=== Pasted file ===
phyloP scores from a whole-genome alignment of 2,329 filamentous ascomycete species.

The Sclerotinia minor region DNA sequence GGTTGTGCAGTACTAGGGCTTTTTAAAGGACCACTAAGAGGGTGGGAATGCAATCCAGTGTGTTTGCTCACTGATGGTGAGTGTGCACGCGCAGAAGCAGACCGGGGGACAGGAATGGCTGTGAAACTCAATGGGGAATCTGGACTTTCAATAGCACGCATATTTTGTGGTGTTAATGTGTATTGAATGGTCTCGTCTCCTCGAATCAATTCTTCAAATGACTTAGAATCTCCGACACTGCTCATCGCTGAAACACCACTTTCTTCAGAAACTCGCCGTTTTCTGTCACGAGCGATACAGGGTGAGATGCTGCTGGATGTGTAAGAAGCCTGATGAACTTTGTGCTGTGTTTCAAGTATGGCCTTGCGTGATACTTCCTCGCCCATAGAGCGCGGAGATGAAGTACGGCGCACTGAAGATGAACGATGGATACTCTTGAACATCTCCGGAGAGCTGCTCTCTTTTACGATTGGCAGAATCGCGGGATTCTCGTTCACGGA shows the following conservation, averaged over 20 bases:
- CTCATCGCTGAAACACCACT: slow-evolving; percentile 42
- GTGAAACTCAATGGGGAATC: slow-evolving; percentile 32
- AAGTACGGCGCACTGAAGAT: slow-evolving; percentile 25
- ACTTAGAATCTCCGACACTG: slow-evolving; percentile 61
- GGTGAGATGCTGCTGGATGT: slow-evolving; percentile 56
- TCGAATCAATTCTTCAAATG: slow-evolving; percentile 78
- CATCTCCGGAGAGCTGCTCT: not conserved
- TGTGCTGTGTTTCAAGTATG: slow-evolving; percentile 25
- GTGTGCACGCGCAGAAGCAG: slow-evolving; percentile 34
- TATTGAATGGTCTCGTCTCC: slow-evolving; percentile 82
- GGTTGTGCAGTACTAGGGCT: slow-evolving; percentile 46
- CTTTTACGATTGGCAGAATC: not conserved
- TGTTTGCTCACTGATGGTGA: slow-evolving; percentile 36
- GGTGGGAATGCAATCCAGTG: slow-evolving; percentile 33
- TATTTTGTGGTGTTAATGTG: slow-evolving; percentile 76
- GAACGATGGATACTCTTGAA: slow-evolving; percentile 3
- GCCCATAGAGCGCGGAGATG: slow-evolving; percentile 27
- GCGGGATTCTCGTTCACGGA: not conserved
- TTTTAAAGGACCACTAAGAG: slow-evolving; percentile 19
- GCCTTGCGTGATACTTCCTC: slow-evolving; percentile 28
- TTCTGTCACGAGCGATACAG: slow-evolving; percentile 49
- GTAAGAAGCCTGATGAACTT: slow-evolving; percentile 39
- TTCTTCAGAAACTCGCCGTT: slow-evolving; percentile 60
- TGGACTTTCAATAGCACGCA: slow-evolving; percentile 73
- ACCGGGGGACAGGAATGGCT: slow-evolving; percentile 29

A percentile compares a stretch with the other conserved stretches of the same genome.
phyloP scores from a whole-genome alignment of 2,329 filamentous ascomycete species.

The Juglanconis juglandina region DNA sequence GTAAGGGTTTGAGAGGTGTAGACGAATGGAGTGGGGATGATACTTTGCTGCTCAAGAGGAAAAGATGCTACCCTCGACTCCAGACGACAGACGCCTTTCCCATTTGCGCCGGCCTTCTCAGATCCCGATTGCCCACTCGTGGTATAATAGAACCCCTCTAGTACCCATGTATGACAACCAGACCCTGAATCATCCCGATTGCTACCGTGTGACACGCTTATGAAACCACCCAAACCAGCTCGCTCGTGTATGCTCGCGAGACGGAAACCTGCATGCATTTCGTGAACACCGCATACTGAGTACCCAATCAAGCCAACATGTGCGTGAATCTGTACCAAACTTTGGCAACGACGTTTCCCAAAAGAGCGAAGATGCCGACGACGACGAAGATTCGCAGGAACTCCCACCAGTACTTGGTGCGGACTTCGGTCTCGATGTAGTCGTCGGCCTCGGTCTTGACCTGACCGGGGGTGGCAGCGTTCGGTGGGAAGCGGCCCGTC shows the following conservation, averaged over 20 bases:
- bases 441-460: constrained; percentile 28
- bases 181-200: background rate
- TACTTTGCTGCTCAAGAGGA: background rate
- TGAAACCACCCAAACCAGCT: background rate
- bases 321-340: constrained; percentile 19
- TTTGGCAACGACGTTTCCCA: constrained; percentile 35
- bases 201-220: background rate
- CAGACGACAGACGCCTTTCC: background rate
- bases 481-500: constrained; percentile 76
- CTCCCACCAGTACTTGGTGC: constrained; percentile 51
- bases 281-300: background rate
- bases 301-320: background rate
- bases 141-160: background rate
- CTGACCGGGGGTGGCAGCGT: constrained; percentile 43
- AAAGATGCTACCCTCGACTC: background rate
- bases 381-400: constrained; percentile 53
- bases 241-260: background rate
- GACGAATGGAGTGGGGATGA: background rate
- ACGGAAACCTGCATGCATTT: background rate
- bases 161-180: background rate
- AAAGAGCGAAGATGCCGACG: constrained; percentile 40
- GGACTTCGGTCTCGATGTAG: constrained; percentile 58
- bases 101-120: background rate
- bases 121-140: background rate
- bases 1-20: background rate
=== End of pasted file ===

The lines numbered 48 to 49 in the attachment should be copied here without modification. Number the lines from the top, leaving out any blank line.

- GACGAATGGAGTGGGGATGA: background rate
- ACGGAAACCTGCATGCATTT: background rate